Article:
I frankly expected this walk to be a little bit boring with all that open space in my mind, but I soon discovered how wrong I was. As I walked along the sidewalk leading up to my kids’ elementary school, I was greeted with a flood of memories...reminders of the many times I had walked my two now-teens to school as young children, of the conversations we’d had, of their joyfulness at meeting some of their friends along the way, of the worries I had often mulled over on my way home after dropping them off. Then I was drawn further back to my own childhood memories of climbing the small overgrown hill across from our bus stop to taste the honeysuckle before racing back down to the corner when the designated lookout shouted “BUS!” As I passed neighbors dutifully pruning and watering their carefully-tended gardens, I recalled my mother weeding the three round flower beds in our backyard and how my sisters and I still chuckle about the time we spotted our next door neighbor tending her garden in a white dress and high heels on her way in from church, such was her commitment to it.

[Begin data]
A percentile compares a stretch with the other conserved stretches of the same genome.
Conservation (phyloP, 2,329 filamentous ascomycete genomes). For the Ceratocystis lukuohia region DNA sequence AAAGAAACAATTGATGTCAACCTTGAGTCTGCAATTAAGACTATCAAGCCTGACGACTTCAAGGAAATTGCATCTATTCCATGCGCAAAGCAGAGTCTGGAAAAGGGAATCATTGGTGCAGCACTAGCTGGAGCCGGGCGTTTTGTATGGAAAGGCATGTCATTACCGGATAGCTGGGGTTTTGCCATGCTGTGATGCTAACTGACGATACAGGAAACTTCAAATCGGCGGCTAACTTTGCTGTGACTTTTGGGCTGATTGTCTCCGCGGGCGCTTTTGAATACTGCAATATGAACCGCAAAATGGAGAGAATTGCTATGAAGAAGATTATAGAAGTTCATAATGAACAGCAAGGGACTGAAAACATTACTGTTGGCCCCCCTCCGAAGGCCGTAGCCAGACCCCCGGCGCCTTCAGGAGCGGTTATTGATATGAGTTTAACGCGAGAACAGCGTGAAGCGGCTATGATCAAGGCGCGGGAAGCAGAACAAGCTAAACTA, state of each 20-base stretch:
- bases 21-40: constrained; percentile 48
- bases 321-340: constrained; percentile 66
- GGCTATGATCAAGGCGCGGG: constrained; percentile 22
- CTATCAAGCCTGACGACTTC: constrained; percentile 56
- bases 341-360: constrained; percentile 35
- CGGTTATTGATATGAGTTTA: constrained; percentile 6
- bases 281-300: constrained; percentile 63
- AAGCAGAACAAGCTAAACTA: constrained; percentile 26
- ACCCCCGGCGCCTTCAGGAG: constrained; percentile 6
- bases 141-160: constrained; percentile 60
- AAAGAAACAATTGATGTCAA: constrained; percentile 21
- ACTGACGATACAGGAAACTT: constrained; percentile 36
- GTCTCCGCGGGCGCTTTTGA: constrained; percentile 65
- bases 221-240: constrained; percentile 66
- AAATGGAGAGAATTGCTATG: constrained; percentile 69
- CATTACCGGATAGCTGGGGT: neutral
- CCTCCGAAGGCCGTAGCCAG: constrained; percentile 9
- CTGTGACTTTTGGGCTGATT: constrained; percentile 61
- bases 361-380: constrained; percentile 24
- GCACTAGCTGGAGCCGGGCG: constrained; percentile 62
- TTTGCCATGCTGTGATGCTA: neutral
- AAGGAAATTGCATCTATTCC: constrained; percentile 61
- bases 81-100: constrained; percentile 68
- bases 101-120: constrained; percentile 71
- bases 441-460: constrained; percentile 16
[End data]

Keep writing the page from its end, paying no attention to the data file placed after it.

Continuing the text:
As I turned the corner, I noticed the dandelions that had already turned white and remembered how we’d blow on them as kids, even though our parents told us not to...something kids still do today, and just as they no-doubt have done for centuries. There’s a comfort in knowing that we are connected down through the ages by a shared fascination with creation. When I was young, my father would take us backpacking. We’d go days at a time without seeing another living soul. I didn’t like that feeling of isolation, of separateness, of space between us and the rest of the world. But then I would imagine that we were treading upon the same land, surrounded by the same woods that native peoples and pioneers had trod upon two hundred years before us, and it reminded me that we were part of something eternal, something difficult to explain yet comforting that filled the gap between me and the rest of humanity in those lonely moments/